Just recently, a cannabis cafe opened in Khao San, an area of Bangkok popular with tourists. RG420 is the cannabis retail destination, and it's already crammed with customers.

Since Thailand decriminalized the cannabis plant in June, several such outlets have sprung up across the capital. Tourism numbers shrank to two million in the first part of 2022 from close to forty million just a few years ago, and RG420's owner Ongard Panyachatiraksa and other entrepreneurs in the cannabis space view their cafes as essential to efforts to revitalize the tourism industry that contributed significantly to GDP before the pandemic struck.

Thailand became the first Southeast Asian country to legalize medical marijuana four years ago. And subsequently, the cannabis plant was decriminalized entirely just last month.

According to government officials, this has led to an explosion in adult cannabis consumption. Officials are concerned about adverse effects on health and productivity and have retrospectively tried to discourage its non-medical consumption.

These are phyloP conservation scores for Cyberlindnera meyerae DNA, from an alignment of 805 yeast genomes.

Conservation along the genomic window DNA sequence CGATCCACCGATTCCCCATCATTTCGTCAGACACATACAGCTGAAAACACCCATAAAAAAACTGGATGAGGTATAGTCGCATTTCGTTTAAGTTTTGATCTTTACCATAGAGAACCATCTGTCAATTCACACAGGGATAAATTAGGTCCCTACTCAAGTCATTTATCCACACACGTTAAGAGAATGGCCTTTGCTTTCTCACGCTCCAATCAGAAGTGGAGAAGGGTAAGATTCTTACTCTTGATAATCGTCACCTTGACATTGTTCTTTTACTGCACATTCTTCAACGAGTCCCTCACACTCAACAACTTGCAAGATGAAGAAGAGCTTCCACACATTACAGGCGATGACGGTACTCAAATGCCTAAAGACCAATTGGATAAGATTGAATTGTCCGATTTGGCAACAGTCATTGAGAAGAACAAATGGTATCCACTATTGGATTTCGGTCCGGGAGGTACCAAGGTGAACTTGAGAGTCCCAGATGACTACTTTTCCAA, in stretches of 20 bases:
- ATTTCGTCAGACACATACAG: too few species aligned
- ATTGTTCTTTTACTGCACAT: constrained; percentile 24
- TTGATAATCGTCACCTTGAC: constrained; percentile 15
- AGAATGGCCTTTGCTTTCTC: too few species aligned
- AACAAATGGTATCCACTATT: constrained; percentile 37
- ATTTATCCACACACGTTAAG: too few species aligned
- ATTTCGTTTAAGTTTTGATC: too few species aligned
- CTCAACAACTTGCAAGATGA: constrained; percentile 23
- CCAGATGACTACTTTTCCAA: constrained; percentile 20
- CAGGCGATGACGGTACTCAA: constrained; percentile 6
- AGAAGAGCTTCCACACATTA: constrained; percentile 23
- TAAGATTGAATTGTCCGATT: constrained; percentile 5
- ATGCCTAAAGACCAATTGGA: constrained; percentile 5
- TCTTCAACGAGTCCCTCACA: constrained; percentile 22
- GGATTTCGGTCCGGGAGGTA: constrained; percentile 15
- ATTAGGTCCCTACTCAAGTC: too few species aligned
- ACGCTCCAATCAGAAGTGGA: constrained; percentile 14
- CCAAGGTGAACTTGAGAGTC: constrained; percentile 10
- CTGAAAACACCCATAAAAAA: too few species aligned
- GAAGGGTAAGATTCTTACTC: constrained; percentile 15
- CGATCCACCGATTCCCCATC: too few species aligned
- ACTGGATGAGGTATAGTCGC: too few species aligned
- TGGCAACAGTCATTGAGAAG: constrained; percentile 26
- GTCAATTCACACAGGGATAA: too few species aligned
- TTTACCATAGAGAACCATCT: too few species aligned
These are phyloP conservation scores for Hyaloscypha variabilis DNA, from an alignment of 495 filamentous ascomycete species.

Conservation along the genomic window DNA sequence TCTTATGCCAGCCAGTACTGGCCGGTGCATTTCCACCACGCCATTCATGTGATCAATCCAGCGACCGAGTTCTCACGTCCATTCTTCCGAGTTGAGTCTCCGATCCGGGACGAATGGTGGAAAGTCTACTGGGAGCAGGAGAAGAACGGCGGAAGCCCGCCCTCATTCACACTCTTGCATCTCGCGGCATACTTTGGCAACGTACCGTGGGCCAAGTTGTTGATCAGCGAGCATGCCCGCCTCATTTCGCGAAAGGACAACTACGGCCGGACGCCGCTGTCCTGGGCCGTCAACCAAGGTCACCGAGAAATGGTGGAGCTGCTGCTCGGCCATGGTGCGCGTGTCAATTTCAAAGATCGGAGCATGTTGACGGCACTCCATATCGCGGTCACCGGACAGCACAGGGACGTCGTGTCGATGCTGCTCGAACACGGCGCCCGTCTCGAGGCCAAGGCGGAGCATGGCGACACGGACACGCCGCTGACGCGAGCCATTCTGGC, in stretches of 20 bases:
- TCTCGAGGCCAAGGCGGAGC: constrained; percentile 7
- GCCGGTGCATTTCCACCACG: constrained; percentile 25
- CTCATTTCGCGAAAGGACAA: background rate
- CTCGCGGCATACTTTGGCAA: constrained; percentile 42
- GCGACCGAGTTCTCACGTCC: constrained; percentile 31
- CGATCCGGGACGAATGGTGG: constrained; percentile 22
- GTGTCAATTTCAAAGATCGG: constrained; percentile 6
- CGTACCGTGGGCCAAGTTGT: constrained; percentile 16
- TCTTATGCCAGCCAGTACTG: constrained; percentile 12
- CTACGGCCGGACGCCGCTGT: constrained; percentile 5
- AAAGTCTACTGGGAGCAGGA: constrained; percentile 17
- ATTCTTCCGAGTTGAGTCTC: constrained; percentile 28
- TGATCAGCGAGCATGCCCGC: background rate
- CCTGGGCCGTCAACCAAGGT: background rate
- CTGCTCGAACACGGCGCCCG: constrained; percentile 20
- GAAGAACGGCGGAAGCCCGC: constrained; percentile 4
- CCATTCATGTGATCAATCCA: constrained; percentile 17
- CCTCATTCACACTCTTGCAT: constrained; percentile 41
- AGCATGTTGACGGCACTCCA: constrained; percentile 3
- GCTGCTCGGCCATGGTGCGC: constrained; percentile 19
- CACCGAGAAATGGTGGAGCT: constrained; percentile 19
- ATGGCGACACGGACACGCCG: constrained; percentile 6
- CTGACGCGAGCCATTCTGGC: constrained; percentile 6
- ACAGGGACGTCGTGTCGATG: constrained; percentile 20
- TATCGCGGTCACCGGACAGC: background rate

The law does not provide provisions for recreational cannabis use, and the tourism promotion focuses on the medical benefits, tourism authority's Deputy Governor, Siripakorn Cheawsamoot, implied.

The pushback against the interpretation of the new policy has caused some confusion, with authorities backtracking and issuing piecemeal ordinances such as its sale to consumers under 20 years of age and banning public smoking of cannabis.

Officials are now debating a bill to regulate cannabis consumption which expects a decision in September. The committee's decision could impact the cannabis cafes.

Cannabis entrepreneur and one of the committee's members, Akira Wongwan, said she expected adult-use cannabis to be subject to zoning laws.